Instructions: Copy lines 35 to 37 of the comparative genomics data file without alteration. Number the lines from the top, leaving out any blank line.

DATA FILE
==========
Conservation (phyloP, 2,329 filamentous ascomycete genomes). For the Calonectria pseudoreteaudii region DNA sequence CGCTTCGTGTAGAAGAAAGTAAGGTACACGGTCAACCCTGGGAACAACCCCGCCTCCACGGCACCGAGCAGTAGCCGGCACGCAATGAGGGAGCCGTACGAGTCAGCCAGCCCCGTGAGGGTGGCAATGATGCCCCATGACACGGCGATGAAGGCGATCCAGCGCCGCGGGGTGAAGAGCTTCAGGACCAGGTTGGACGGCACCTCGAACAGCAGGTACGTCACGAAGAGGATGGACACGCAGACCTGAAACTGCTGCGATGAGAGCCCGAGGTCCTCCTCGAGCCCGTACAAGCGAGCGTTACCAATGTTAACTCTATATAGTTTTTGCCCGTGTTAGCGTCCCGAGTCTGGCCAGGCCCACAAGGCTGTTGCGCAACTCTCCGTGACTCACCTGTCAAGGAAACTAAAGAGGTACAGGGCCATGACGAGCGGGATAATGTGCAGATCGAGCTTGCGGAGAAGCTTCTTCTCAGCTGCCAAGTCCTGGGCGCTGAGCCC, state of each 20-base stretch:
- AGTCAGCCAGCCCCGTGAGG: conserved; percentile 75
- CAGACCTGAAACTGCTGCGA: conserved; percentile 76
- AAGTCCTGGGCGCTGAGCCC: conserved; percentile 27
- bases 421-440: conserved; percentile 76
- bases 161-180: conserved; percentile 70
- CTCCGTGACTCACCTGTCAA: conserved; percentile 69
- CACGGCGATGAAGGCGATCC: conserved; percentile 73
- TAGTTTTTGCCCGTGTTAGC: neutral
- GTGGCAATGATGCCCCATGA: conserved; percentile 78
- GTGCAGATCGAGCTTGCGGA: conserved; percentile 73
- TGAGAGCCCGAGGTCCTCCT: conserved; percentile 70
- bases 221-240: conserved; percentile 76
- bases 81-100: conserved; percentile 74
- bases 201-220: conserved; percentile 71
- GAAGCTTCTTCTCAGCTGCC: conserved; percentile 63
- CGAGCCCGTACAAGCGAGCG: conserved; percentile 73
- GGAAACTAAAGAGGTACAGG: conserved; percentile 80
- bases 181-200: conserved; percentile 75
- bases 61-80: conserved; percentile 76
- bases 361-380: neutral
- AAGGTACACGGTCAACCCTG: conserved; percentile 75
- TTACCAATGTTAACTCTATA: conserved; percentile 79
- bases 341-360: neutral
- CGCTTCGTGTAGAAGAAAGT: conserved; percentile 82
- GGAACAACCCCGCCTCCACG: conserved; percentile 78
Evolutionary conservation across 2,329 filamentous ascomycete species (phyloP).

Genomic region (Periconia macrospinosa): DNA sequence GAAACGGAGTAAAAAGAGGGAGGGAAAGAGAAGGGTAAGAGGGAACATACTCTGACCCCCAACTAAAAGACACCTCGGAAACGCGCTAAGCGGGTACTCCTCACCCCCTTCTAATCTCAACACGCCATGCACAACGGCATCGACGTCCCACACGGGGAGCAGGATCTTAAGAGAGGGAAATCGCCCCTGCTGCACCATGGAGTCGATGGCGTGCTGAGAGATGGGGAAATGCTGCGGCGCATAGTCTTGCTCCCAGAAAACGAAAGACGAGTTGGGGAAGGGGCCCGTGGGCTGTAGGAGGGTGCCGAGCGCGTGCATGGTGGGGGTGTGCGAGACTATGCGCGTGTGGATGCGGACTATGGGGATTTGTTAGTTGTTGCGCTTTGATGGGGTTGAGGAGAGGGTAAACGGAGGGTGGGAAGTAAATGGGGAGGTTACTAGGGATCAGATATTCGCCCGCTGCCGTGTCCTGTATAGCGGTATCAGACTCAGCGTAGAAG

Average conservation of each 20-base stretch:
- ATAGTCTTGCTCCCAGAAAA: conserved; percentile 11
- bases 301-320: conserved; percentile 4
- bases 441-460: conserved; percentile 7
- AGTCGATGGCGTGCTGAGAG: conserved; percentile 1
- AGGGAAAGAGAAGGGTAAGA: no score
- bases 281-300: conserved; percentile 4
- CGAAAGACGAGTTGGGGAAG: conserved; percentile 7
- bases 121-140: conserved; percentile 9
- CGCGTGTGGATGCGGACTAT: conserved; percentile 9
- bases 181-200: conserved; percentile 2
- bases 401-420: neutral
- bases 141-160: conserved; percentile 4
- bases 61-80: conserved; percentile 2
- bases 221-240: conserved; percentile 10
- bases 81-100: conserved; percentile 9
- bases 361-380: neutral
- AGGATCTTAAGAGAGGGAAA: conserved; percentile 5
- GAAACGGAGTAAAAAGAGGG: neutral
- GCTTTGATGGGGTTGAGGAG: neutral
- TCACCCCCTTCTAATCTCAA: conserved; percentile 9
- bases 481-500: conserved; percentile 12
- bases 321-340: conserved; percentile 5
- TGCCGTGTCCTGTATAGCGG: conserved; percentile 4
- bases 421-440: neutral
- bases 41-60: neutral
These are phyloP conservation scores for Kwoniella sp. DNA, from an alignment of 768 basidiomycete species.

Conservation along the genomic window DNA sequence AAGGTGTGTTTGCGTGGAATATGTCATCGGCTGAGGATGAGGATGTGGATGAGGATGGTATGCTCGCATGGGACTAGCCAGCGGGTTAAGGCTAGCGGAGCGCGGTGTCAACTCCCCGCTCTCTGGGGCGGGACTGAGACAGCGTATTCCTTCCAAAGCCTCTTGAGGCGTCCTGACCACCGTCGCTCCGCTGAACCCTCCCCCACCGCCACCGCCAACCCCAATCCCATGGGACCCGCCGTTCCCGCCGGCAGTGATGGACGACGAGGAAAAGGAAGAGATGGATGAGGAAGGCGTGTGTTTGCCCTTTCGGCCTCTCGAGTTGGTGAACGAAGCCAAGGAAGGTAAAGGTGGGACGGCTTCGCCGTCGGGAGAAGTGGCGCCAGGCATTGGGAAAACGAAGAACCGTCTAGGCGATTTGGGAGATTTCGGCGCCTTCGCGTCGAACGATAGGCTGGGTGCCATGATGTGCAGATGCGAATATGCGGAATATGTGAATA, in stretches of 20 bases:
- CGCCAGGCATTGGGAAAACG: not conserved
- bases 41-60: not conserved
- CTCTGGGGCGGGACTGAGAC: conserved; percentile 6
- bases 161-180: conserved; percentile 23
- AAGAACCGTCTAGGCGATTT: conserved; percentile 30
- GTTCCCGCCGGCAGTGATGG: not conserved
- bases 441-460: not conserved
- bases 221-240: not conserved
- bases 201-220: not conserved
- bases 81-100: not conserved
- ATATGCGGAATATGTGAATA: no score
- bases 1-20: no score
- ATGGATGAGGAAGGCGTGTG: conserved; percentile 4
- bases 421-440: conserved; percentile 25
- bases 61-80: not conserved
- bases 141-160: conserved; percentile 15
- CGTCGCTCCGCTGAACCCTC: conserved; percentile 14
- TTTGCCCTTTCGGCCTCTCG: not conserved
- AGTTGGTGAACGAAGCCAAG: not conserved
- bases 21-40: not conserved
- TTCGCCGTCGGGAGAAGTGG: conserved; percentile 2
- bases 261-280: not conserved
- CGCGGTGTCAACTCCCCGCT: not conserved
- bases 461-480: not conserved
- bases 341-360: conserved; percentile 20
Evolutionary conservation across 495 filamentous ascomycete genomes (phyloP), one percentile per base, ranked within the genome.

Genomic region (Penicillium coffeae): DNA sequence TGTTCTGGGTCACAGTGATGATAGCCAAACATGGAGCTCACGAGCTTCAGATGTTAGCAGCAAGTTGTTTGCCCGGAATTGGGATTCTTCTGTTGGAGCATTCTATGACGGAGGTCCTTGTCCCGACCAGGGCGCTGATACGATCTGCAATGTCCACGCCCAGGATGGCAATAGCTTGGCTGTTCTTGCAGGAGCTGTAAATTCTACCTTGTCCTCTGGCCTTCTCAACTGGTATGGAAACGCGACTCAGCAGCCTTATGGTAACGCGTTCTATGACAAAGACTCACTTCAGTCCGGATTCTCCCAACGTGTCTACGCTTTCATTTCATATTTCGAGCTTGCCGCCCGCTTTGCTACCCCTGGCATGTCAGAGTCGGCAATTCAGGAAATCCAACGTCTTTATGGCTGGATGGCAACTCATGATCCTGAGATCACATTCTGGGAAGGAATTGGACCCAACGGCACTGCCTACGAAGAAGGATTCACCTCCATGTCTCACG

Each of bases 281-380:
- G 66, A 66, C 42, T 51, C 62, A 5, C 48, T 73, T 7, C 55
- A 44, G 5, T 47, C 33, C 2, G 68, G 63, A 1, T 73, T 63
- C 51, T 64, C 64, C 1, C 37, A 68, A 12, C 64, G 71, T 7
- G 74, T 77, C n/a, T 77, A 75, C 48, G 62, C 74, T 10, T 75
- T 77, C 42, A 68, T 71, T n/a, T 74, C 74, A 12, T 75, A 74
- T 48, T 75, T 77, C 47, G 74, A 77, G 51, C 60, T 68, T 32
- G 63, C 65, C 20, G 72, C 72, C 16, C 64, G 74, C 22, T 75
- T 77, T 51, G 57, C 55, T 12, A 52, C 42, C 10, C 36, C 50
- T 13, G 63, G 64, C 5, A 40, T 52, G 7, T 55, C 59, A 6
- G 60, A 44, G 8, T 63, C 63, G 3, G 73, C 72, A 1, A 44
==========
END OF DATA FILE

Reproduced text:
- bases 281-300: conserved; percentile 4
- CGAAAGACGAGTTGGGGAAG: conserved; percentile 7
- bases 121-140: conserved; percentile 9